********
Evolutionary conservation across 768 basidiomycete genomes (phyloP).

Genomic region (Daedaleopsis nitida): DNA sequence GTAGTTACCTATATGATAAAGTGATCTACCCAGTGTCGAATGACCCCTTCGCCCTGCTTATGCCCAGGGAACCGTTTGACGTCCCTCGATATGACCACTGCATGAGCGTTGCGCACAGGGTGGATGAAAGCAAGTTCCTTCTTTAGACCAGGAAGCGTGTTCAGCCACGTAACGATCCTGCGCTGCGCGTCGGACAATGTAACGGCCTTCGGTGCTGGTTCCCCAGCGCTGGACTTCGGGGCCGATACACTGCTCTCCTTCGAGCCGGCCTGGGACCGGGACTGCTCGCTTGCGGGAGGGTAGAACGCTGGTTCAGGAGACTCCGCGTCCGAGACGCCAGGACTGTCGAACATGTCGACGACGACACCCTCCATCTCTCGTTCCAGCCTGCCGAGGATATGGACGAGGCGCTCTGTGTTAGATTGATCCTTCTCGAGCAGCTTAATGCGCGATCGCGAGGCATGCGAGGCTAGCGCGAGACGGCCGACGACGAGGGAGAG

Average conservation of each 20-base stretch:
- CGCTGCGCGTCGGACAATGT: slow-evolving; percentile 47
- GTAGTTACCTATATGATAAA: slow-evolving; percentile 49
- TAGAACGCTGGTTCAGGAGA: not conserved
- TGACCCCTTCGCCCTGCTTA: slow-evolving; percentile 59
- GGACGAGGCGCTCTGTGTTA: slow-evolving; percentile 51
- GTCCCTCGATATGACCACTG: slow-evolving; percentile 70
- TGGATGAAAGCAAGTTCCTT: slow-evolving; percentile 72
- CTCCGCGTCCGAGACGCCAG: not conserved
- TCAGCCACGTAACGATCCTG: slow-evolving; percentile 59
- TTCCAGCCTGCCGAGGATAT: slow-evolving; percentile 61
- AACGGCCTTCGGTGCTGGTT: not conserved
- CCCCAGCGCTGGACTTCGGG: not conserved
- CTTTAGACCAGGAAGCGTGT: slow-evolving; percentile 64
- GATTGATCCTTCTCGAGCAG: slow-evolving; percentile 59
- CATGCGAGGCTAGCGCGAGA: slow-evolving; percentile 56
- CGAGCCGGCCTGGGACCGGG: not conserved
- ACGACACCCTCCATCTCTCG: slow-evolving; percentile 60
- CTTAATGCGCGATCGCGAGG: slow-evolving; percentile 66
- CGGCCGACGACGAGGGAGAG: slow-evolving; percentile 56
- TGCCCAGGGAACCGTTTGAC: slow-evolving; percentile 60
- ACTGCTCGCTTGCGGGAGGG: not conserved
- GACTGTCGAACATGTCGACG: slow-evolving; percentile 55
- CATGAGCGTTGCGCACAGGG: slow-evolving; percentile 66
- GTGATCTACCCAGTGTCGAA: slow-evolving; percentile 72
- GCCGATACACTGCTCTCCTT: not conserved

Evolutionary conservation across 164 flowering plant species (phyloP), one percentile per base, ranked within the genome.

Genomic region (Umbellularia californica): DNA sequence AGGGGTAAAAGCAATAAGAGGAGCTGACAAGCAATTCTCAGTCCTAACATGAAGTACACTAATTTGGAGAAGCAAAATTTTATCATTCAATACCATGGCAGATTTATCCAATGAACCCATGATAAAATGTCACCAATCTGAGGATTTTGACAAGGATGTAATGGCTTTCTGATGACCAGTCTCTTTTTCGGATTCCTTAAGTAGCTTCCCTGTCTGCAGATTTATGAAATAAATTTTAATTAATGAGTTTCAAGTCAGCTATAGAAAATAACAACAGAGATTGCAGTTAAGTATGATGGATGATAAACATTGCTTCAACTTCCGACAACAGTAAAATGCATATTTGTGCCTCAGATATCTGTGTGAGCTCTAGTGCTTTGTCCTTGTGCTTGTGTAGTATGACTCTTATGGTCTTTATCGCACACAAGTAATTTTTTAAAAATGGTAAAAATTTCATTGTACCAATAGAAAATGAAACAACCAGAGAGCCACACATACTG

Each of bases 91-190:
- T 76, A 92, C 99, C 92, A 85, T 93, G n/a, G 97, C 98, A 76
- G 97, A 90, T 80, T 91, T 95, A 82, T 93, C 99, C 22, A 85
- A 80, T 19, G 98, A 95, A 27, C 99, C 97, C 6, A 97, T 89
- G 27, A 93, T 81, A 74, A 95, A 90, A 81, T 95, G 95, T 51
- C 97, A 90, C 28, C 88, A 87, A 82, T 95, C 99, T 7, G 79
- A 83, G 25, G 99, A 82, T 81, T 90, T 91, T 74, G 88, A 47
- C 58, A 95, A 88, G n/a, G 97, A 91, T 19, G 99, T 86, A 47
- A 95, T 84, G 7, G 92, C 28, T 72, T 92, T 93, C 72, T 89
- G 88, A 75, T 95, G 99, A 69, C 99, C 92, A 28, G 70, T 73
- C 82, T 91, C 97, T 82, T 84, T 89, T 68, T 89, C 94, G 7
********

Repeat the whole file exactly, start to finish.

Evolutionary conservation across 768 basidiomycete genomes (phyloP).

Genomic region (Daedaleopsis nitida): DNA sequence GTAGTTACCTATATGATAAAGTGATCTACCCAGTGTCGAATGACCCCTTCGCCCTGCTTATGCCCAGGGAACCGTTTGACGTCCCTCGATATGACCACTGCATGAGCGTTGCGCACAGGGTGGATGAAAGCAAGTTCCTTCTTTAGACCAGGAAGCGTGTTCAGCCACGTAACGATCCTGCGCTGCGCGTCGGACAATGTAACGGCCTTCGGTGCTGGTTCCCCAGCGCTGGACTTCGGGGCCGATACACTGCTCTCCTTCGAGCCGGCCTGGGACCGGGACTGCTCGCTTGCGGGAGGGTAGAACGCTGGTTCAGGAGACTCCGCGTCCGAGACGCCAGGACTGTCGAACATGTCGACGACGACACCCTCCATCTCTCGTTCCAGCCTGCCGAGGATATGGACGAGGCGCTCTGTGTTAGATTGATCCTTCTCGAGCAGCTTAATGCGCGATCGCGAGGCATGCGAGGCTAGCGCGAGACGGCCGACGACGAGGGAGAG

Average conservation of each 20-base stretch:
- CGCTGCGCGTCGGACAATGT: slow-evolving; percentile 47
- GTAGTTACCTATATGATAAA: slow-evolving; percentile 49
- TAGAACGCTGGTTCAGGAGA: not conserved
- TGACCCCTTCGCCCTGCTTA: slow-evolving; percentile 59
- GGACGAGGCGCTCTGTGTTA: slow-evolving; percentile 51
- GTCCCTCGATATGACCACTG: slow-evolving; percentile 70
- TGGATGAAAGCAAGTTCCTT: slow-evolving; percentile 72
- CTCCGCGTCCGAGACGCCAG: not conserved
- TCAGCCACGTAACGATCCTG: slow-evolving; percentile 59
- TTCCAGCCTGCCGAGGATAT: slow-evolving; percentile 61
- AACGGCCTTCGGTGCTGGTT: not conserved
- CCCCAGCGCTGGACTTCGGG: not conserved
- CTTTAGACCAGGAAGCGTGT: slow-evolving; percentile 64
- GATTGATCCTTCTCGAGCAG: slow-evolving; percentile 59
- CATGCGAGGCTAGCGCGAGA: slow-evolving; percentile 56
- CGAGCCGGCCTGGGACCGGG: not conserved
- ACGACACCCTCCATCTCTCG: slow-evolving; percentile 60
- CTTAATGCGCGATCGCGAGG: slow-evolving; percentile 66
- CGGCCGACGACGAGGGAGAG: slow-evolving; percentile 56
- TGCCCAGGGAACCGTTTGAC: slow-evolving; percentile 60
- ACTGCTCGCTTGCGGGAGGG: not conserved
- GACTGTCGAACATGTCGACG: slow-evolving; percentile 55
- CATGAGCGTTGCGCACAGGG: slow-evolving; percentile 66
- GTGATCTACCCAGTGTCGAA: slow-evolving; percentile 72
- GCCGATACACTGCTCTCCTT: not conserved

Evolutionary conservation across 164 flowering plant species (phyloP), one percentile per base, ranked within the genome.

Genomic region (Umbellularia californica): DNA sequence AGGGGTAAAAGCAATAAGAGGAGCTGACAAGCAATTCTCAGTCCTAACATGAAGTACACTAATTTGGAGAAGCAAAATTTTATCATTCAATACCATGGCAGATTTATCCAATGAACCCATGATAAAATGTCACCAATCTGAGGATTTTGACAAGGATGTAATGGCTTTCTGATGACCAGTCTCTTTTTCGGATTCCTTAAGTAGCTTCCCTGTCTGCAGATTTATGAAATAAATTTTAATTAATGAGTTTCAAGTCAGCTATAGAAAATAACAACAGAGATTGCAGTTAAGTATGATGGATGATAAACATTGCTTCAACTTCCGACAACAGTAAAATGCATATTTGTGCCTCAGATATCTGTGTGAGCTCTAGTGCTTTGTCCTTGTGCTTGTGTAGTATGACTCTTATGGTCTTTATCGCACACAAGTAATTTTTTAAAAATGGTAAAAATTTCATTGTACCAATAGAAAATGAAACAACCAGAGAGCCACACATACTG

Each of bases 91-190:
- T 76, A 92, C 99, C 92, A 85, T 93, G n/a, G 97, C 98, A 76
- G 97, A 90, T 80, T 91, T 95, A 82, T 93, C 99, C 22, A 85
- A 80, T 19, G 98, A 95, A 27, C 99, C 97, C 6, A 97, T 89
- G 27, A 93, T 81, A 74, A 95, A 90, A 81, T 95, G 95, T 51
- C 97, A 90, C 28, C 88, A 87, A 82, T 95, C 99, T 7, G 79
- A 83, G 25, G 99, A 82, T 81, T 90, T 91, T 74, G 88, A 47
- C 58, A 95, A 88, G n/a, G 97, A 91, T 19, G 99, T 86, A 47
- A 95, T 84, G 7, G 92, C 28, T 72, T 92, T 93, C 72, T 89
- G 88, A 75, T 95, G 99, A 69, C 99, C 92, A 28, G 70, T 73
- C 82, T 91, C 97, T 82, T 84, T 89, T 68, T 89, C 94, G 7